Grief and bereavement will impact all of us in different ways. Some have had the painful experience of having to grieve many loved ones in their lives, others it is something they know will come and they dread the day it does. In this article we will be exploring Anticipatory Grief and how it impacts us.
What is Anticipatory Grief?
For many, the loss of a loved one is extremely painful and difficult to process, this is entirely normal and healthy. It is normal to experience a wide variation of emotions in the grieving process such as immense sadness, depression, longing, regret and even anger. But what if you are experiencing these emotions before your loved one has died? This is anticipatory grief.
Anticipatory Grief is the complex and painful experience of processing a loved ones death before they have passed away, this is common when the loved one has a terminal illness such as cancer. Knowing that a loved one has a limited amount of time left can create hugely overwhelming feelings and can trigger Anticipatory Grief.
Why is it so challenging?
Anticipatory Grief is often overwhelming as it can bring up many conflicting emotions at once. One may be shocked, angry and heartbroken that a loved one is terminally ill but also feel compelled to be strong and present for that person while they are still here. These kinds of overwhelming emotions can leave you feeling drained.
Anticipatory Grief is also less widely known than the kind of grieving and bereavement common after the loved one has died; this can leave you feeling alone and misunderstood. Friends, neighbours and colleagues may not recognise this type of grief and can sometimes fall short when it comes to support.
Finally, in many cases for those experiencing Anticipatory Grief they are often simultaneously part of caring for the loved one who is ill. This can bring an additional strain to your emotional and mental load, especially as you may be starting to process the loss while simultaneously caring for the person you are grieving over.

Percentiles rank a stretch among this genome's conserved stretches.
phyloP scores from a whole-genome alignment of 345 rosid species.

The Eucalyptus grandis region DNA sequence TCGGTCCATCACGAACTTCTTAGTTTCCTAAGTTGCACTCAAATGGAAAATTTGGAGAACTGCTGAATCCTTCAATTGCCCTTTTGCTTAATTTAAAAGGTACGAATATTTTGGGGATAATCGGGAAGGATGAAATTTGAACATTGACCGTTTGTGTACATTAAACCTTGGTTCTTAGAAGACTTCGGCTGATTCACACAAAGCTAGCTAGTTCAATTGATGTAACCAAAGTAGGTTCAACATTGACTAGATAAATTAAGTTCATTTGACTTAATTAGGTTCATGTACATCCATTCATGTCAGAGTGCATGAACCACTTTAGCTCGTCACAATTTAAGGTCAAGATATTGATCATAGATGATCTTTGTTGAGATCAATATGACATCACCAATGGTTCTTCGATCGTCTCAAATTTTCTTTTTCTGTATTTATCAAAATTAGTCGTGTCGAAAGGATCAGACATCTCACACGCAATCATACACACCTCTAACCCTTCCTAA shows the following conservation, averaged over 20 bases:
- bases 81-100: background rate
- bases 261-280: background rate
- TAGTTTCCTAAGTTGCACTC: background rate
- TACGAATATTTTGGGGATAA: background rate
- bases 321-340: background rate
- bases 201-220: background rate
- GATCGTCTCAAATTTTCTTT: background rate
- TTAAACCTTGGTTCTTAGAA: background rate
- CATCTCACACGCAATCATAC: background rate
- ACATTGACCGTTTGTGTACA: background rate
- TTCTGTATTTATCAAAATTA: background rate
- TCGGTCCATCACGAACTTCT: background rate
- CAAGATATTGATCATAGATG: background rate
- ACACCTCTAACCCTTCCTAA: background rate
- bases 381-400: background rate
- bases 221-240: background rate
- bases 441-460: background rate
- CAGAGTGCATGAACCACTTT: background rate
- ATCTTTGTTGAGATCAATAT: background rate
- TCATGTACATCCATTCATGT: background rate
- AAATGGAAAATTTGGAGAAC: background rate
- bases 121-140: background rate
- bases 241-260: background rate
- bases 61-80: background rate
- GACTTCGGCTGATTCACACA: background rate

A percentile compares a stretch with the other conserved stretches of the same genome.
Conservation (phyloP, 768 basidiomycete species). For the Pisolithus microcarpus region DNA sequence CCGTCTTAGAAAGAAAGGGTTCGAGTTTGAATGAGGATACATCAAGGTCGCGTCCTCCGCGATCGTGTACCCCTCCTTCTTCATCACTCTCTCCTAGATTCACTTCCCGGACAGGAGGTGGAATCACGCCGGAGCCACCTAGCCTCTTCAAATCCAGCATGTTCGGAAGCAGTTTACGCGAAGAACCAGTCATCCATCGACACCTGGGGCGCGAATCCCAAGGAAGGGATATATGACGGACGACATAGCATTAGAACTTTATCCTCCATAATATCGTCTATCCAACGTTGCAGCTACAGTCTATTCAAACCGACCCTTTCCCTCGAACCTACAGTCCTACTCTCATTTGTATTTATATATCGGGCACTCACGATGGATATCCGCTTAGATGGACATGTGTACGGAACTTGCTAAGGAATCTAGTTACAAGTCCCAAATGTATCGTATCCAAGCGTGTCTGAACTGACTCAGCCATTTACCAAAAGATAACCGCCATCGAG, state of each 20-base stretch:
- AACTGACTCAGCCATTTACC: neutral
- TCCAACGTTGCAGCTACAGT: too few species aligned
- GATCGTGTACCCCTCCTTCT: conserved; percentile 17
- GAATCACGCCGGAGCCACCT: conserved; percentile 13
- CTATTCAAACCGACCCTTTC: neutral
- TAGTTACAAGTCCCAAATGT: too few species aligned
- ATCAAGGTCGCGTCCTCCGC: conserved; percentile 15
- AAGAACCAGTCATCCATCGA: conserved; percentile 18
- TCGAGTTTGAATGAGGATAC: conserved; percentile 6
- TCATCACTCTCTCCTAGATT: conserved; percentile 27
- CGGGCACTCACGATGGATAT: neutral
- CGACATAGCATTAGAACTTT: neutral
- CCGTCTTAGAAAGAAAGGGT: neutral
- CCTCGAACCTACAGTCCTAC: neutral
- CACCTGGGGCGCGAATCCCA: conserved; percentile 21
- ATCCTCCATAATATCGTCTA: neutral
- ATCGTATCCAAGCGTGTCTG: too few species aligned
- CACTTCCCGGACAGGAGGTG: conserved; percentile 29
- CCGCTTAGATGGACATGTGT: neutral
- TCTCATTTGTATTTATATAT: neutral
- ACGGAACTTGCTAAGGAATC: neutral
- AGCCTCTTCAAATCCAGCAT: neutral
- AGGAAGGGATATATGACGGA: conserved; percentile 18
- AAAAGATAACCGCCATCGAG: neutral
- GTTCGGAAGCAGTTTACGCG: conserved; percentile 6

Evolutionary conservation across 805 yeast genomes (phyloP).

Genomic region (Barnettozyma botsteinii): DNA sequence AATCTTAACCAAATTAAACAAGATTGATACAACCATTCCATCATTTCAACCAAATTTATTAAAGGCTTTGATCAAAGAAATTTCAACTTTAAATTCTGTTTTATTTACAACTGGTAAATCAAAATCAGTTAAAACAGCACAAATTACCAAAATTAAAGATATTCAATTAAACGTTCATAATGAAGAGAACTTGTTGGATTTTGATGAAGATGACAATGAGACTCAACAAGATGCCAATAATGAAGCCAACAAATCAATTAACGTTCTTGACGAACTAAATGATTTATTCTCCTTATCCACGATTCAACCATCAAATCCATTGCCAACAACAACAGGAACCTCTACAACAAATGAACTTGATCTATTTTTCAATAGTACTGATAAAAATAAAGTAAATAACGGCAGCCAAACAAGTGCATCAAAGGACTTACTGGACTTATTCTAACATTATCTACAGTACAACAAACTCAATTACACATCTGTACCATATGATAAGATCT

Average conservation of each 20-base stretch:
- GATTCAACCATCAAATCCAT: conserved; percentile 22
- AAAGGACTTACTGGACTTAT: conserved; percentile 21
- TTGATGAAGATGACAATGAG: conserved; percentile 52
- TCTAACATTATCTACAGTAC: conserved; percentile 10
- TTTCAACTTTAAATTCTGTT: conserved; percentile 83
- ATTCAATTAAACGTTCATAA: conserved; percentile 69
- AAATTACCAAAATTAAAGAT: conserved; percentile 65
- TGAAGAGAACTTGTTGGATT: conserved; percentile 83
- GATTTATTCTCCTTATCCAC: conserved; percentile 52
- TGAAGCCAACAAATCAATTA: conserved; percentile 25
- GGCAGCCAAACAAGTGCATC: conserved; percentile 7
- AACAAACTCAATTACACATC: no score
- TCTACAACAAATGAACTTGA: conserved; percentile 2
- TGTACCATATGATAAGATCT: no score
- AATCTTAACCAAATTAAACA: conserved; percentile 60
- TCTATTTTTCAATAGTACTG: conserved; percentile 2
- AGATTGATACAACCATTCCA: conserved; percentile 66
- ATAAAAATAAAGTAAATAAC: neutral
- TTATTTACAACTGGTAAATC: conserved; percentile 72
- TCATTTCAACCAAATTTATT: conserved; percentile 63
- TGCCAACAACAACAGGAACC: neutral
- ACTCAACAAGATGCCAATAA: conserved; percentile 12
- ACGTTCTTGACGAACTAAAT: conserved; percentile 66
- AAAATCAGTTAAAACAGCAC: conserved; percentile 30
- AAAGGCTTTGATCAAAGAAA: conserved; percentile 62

What can we do about it?
If you are currently experiencing Anticipatory Grief, remember firstly that it is entirely normal. While it may be tempting to try and supress those feelings in a hopes of appearing ‘strong’ for your loved one, this is only going make it harder in the long run. Speaking to other family members and friends about how you feel and to seek support is important. There are also many resources available such as podcasts, support groups and of course your own personal therapy.
Being kind and gentle with yourself and accepting your feelings as valid and as part of the process. If you are supporting a loved one going through Anticipatory Grief and unsure of your role, remember to simply be present and listen to them without judgement; reassuring them that it is natural and prompting them to seek additional help if you feel they may need it.
Grief is an extremely painful and complex part of our lives. Grieving someone who is terminally ill but still with us can stir up a widely confusing mix of emotions. Understand that you are not alone and the intensity of this pain will pass. The more gentle you are with yourself during this process, the more present you can be with your loved one.
The article is written by Lauren, Trainee Counsellor at The DMC Clinic. If you would like to discuss how any of the topics mentioned above are impacting your mental health, please contact The DMC Clinic to arrange an appointment.